Ray, too. Ray and Annalise aren’t good for you. They’re making you grumpy like Oscar!

I know. Those shows are pretty depressing, Elijah. What do recommend?

Like I said, it’s easy, Just do what we do in day care.

I’m too old for day care, Elijah. Way too old. Look at me!!!

Do I have to? You have hairs sticking’ out of your nose and stuff! And you need a haircut!

Let’s get back to happiness. What do you recommend for Grandpa?

Like I said, stop watching those bad shows. They’re making you sad.

Okay, so I’ll stop watching Annalise and Ray. What do I do now?

Go to day care, Bumpa. Day care’s not just for kids. They have day care for grumpy old men. It’s called adult day care.

What do they do at adult day care?!

Don’t you know? They watch Sesame Street and get happy with Big Bird!

Sesame Street‘s for kids!

AND, for old guys with hairs sticking out of their nose and stuff. They accept anybody! Check in at 123 Sesame Street and get happy with Big Bird.

— Grandpa (Bumpa) Gordon, Chaska, MN, Feb. 23, 2019

Elijah for President

Bumpa!!! Did you see that?

See what, Elijah?

Someone wants us to run in 2020!

Run for what?

President and Vice President!

Aha! Someones pulling your leg.

Uh-uh. Someone is serious, Bumpa.

Who’s Someone? Give me a name.

SomeoneIS the name.

I see. Where’d you hear Someone say that, Elijah?

On your blog!

Ah! So you saw Someone’s comment on the missing children post!

Yeah, Grandma showed it to me.

What do you mean “showed” it to you? You can’t read yet.

Yes I can. A-B-C-D-E-F-G-H-I-3-4-5 . . .

I’m so proud of you, Elijah! You’re only 21 months old.

Yeah. When I turn 35 we can run as a ticket! We’ll make Someone happy!

Who’ll be at the top of the ticket?

Grandma said you got a ticket. You have a record.

No, this is a different kind of ticket. It’s not a speeding ticket.

Phew!!!

So, who does Someone think should be President?

You don’t pay attention to anyone, Bumpa.

That’s not true, Elijah. You hurt my feelings.

Just start by listening to Someone! One person at a time.

Okay, what did Someone say?

Someone said, “Elijah for President! Bumpa for Vice President! I vote for this team!!!”

And it all started with Someone.

Jimmy Durante, “Make Someone Happy”

— Grandpa (“Bumpa”) with Grandson Elijah, Chaska, MN, Feb. 22, 2019.

Elijah and the Missing Children

Bumpa, you’re mean! Why do you keep saying that?

Say what, Elijah?

That there’s no national emergency?

Because there isn’t.

Yes there is.

No, there isn’t. How would you know? You’re only 21.

You’re cruel, Bumpa! POTUS is kinder than you!

What’s gotten into your little head?

My head’s not little! My head’s bigger than 96 percent. Doctor said so! I’m in the top four percent!

I know. That’s good. But you shouldn’t get a big head about that! So, tell me, why do you think there’s a real national emergency? 

POTUS declared it. I saw it on PBS!

On Sesame Street? Did Big Bird tell you?

No. It came on after Sesame Street. I saw it!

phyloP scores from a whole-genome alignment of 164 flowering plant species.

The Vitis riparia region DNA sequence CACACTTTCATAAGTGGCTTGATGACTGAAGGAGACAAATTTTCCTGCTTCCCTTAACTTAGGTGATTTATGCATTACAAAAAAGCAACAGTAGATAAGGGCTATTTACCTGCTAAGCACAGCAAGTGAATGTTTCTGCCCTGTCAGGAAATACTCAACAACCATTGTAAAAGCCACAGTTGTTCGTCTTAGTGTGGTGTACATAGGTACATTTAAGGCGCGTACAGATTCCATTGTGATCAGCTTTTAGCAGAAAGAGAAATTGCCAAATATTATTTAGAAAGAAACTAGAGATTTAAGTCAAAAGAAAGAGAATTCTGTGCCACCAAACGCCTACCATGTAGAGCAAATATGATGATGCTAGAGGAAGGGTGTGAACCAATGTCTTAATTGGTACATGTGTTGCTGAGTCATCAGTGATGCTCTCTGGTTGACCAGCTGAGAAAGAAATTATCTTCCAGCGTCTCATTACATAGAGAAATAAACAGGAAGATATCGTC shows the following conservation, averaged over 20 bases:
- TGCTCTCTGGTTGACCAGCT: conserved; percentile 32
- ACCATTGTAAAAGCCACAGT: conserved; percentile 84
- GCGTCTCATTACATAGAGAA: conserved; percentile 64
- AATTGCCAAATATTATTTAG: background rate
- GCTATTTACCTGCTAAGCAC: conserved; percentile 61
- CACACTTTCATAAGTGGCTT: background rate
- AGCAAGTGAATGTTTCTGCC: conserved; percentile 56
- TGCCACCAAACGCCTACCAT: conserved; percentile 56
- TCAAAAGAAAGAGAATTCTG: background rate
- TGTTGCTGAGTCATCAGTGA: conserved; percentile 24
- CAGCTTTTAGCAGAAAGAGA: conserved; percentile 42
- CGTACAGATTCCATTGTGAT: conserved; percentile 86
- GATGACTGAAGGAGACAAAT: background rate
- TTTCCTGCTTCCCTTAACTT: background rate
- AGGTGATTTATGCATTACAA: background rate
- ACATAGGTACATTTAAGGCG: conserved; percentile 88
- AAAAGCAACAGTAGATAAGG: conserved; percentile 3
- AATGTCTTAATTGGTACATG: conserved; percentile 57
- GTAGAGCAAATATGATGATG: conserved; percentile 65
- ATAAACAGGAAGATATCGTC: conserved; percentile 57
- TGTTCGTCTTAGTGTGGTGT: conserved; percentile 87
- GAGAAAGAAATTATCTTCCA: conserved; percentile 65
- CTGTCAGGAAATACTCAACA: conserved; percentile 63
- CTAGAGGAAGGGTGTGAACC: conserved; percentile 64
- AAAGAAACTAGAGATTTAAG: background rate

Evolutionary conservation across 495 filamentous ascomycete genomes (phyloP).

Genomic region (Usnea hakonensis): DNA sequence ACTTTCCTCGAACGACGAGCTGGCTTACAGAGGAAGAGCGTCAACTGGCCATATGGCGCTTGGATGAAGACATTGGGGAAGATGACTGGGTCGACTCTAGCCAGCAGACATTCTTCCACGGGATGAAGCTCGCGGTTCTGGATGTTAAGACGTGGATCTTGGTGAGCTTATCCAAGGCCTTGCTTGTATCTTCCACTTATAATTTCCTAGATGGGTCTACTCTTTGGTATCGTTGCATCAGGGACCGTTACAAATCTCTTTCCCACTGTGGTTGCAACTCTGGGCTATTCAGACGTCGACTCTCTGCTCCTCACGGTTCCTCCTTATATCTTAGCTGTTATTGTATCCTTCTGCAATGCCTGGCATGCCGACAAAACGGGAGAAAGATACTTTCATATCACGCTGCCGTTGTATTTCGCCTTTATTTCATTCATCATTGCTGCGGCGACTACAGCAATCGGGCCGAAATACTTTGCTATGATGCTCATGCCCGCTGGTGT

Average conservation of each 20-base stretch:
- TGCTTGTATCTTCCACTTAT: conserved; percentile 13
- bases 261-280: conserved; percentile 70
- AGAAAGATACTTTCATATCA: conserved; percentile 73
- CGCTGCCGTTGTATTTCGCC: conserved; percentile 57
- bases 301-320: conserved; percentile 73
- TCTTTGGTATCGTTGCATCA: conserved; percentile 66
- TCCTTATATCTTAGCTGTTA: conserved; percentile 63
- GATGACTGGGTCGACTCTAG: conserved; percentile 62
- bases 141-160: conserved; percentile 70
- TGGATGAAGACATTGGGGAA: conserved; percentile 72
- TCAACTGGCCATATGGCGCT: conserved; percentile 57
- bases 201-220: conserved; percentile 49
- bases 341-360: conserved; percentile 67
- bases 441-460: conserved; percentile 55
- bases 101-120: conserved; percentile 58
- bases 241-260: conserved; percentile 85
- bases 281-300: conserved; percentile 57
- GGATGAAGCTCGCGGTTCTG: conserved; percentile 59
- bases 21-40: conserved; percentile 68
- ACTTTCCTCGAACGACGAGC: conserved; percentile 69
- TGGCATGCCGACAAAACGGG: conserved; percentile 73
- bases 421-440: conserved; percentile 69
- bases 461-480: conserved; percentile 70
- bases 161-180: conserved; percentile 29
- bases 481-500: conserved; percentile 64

What did you see, Elijah?

MISSING children, Bumpa! Don’t you know? 1,475 kidnapped children, Bumpa! That’s a national emergency! We need to help rescue all those kidnapped children!

I hear you. We do. But the kidnappers didn’t come from south of the border. The kidnappers are not here illegally.

Uh-huh!

No, they aren’t. They’re legal. Homeland Security took them!

I like security. So there’s no national energency? The children are safe?

Well, no, Elijah. Homeland Security took them away from their parents, and then Homeland Security lost them

So the President called a national emergency to find them, right?

No, Elijah. POTUS hasn’t said one word about the missing children.

Why, Bumpa? Why? That’s not right! Jesus loves the little children, all the children of the world, right?

Right! It’s not right! 

Right, I told you! You’re wrong! There is a national emergency.

— Bumpa and Elijah, Chaska, MN, Feb. 18, 2019

Elijah and Grumpy Old Bumpa

Bumpa, can I be president… or do I have to be a lawyer?

Yes, you can, and no, you don’t. Why would you ask that, Elijah?

‘Cause they’re the only people who count.

Oh, my, Elijah! You were born in a strange time!

Uh-uh! I was nine when I was born. Mom says it was past time. Mom was miserable before I got borned.

She was, Elijah. She sure was.

You’re miserable, Bumpa! Are you pregnant?

No, only young women get pregnant and miserable. Old men just get miserable and grumpy.

Yeah, we’re Minnesotans. When can we go ice fishing?

fish houses of ice fishermen in Minnesota

Grandpa doesn’t do ice fishing. Maybe Uncle Andrew will take you and Calvin together.

Does Uncle Andrew have a fish house?

No. You don’t have to have a fish house to go ice fishing.

But you have to have a big house if you want to be president or a lawyer, right?

Well, no. You don’t have to have a big house to be a lawyer. Some lawyers are street lawyers and public defenders. All lawyers take an oath to protect the constitution.

But some lawyers are bad, right? Like Michael Cohen and Rudy Giuliani. Grandma says they’re walkin on thin ice. It’s a national emergency!

Yes and no, Elijah. Mr. Cohen and Mr. Giuliani represented or represent the president. The president’s about to fall through the ice for making stuff up.

Yeah, the president’s a national emergency and his lawyers pretend he’s not!

Yes, that’s our opinion.

Right! I changed my mind. I don’t want to be president, Bumpa, and I’m glad I don’t have to be like Michael and Rudy.

Like I said, Elijah, you could be either president or a lawyer, but you don’t have to be. You can be anything you want.

OK! I wanna to be like Uncle Andrew! I can be a ice fisherman right here in Minnesota and grow up to be a grumpy old man. I wanna be like you, Bumpa.

— Grandpa (“Bumpa”) Stewart and Elijah (21 months old), Chaska, MN, February 17, 2019